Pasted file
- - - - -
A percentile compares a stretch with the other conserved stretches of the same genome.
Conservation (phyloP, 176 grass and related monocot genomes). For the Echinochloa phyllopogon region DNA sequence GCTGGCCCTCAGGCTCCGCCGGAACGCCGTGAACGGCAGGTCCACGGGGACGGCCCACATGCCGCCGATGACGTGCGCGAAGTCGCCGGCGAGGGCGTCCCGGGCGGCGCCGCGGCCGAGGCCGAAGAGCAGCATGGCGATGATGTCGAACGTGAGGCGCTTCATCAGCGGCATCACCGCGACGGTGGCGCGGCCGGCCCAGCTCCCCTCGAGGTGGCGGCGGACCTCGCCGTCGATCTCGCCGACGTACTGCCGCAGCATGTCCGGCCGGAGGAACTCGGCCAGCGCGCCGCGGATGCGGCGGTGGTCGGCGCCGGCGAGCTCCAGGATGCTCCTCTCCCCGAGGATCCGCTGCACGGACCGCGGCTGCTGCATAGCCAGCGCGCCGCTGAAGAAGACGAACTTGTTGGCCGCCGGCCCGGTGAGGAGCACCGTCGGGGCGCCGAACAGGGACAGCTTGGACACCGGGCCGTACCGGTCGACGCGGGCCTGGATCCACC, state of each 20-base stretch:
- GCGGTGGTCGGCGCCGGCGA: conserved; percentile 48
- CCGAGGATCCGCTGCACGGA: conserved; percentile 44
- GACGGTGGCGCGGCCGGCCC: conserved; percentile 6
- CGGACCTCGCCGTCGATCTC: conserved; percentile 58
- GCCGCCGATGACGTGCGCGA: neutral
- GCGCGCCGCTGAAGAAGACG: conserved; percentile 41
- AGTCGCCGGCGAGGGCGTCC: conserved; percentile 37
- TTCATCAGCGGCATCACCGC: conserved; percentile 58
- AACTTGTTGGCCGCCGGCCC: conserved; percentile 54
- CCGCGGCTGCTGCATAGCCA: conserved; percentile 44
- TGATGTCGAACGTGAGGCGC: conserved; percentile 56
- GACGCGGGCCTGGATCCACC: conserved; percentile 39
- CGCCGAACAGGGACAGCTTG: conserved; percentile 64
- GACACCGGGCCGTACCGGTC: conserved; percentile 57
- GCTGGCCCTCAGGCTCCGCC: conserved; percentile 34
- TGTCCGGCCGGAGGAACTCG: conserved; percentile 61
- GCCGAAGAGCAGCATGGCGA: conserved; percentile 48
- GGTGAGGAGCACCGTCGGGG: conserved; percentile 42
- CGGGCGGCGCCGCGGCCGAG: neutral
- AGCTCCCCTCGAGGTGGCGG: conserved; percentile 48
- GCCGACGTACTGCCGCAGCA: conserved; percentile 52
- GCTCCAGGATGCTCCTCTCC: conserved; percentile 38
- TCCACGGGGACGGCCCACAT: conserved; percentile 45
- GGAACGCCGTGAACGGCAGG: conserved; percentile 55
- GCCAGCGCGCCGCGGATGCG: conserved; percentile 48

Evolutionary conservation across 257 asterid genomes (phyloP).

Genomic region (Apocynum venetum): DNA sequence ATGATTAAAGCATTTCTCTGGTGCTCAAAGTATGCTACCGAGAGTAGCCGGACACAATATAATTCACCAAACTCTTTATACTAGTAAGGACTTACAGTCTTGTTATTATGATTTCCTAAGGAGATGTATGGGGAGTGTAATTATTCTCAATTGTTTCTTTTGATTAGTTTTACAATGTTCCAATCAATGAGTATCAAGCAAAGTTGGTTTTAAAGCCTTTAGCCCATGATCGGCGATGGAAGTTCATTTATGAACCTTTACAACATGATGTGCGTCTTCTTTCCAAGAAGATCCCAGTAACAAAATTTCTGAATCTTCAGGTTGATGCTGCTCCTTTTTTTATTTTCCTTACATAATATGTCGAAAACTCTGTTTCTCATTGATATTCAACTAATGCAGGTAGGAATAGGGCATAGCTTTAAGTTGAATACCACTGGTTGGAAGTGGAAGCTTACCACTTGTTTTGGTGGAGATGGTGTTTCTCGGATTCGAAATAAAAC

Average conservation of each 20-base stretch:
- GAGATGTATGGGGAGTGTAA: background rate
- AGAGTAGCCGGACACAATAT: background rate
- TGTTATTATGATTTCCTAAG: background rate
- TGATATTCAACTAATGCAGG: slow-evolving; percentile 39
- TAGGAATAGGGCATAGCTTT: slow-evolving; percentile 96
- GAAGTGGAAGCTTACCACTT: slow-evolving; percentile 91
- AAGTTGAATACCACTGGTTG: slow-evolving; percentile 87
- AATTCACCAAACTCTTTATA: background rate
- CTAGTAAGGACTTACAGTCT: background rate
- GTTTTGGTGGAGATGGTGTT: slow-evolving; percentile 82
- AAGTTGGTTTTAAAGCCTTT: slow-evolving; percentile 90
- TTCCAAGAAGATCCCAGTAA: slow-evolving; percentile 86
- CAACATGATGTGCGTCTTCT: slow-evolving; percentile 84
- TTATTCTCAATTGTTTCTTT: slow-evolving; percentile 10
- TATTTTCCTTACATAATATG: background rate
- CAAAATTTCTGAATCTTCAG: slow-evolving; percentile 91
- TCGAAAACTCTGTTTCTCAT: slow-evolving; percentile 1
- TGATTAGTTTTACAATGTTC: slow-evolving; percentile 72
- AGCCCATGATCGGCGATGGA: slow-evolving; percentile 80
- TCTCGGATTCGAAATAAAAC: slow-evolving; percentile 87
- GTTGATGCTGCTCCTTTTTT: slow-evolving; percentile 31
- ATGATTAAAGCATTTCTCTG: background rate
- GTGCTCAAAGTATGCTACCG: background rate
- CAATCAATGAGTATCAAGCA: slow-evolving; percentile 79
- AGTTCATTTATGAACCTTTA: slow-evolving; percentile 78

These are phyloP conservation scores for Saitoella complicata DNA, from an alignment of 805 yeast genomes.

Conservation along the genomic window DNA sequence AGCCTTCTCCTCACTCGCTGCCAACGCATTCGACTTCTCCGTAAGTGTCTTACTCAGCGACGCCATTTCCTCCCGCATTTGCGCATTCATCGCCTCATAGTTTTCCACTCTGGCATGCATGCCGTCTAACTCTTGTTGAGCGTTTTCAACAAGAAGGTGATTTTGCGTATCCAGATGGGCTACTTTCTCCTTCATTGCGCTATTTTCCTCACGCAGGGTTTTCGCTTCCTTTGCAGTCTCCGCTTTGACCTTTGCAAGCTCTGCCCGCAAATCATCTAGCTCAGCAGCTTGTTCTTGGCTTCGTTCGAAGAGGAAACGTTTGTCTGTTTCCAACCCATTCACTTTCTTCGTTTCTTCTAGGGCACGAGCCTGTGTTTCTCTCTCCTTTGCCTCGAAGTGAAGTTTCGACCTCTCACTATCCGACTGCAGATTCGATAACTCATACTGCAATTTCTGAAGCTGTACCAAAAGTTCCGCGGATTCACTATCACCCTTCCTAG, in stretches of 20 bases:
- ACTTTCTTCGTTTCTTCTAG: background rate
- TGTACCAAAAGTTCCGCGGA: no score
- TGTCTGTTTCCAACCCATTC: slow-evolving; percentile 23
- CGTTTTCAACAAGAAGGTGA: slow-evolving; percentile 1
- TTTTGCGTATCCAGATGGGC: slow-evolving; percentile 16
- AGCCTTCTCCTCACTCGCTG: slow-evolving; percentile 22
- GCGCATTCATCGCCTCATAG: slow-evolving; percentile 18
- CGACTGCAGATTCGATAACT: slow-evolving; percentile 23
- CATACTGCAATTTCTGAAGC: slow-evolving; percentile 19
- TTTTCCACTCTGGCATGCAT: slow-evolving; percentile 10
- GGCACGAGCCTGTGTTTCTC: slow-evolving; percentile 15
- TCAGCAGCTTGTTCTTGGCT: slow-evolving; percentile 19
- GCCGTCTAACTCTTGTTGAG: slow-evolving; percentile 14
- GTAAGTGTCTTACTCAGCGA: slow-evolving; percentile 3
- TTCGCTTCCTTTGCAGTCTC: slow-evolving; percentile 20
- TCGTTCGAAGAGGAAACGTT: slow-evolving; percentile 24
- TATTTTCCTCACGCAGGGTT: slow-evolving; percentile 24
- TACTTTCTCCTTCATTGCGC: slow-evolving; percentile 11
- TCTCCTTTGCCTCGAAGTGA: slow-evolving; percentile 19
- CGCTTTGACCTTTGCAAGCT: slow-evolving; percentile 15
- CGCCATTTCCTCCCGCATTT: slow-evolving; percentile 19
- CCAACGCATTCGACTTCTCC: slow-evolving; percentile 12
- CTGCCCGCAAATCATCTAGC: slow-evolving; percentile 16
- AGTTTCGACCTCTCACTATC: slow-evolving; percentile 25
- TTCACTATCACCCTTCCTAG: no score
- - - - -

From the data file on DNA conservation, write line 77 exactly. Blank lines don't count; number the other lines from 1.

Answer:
- CGCTTTGACCTTTGCAAGCT: slow-evolving; percentile 15